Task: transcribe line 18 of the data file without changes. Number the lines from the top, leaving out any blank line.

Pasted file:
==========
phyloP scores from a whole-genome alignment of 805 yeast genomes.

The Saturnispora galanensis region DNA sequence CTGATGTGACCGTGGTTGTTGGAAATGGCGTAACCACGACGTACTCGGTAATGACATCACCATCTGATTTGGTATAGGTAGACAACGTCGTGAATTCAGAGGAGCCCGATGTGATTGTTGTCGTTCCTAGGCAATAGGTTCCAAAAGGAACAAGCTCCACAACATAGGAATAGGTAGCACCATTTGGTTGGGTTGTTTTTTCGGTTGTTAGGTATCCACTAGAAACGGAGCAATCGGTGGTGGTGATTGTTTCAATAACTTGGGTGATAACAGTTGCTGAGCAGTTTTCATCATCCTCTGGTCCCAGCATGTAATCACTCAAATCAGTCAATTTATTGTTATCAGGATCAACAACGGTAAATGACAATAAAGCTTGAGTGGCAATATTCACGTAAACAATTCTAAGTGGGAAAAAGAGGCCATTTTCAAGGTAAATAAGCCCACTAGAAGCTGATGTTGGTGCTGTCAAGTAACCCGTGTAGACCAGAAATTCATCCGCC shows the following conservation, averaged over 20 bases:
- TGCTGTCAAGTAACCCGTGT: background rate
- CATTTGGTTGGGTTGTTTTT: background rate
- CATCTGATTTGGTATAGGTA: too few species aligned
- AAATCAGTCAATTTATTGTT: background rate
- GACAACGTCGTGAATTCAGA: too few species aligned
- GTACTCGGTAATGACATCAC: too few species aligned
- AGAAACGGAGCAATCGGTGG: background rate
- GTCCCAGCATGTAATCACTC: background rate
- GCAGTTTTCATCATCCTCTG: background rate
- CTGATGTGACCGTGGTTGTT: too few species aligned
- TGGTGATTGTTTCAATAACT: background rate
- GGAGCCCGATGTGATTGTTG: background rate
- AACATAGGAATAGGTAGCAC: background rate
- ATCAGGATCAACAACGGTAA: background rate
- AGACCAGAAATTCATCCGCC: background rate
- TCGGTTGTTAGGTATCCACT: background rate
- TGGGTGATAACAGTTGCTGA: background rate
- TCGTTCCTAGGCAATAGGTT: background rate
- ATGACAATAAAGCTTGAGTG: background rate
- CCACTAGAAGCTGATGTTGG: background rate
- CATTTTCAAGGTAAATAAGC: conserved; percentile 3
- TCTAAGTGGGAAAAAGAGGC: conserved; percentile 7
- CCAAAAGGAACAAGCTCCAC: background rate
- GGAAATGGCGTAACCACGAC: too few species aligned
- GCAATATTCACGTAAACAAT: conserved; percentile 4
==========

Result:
- TCGGTTGTTAGGTATCCACT: background rate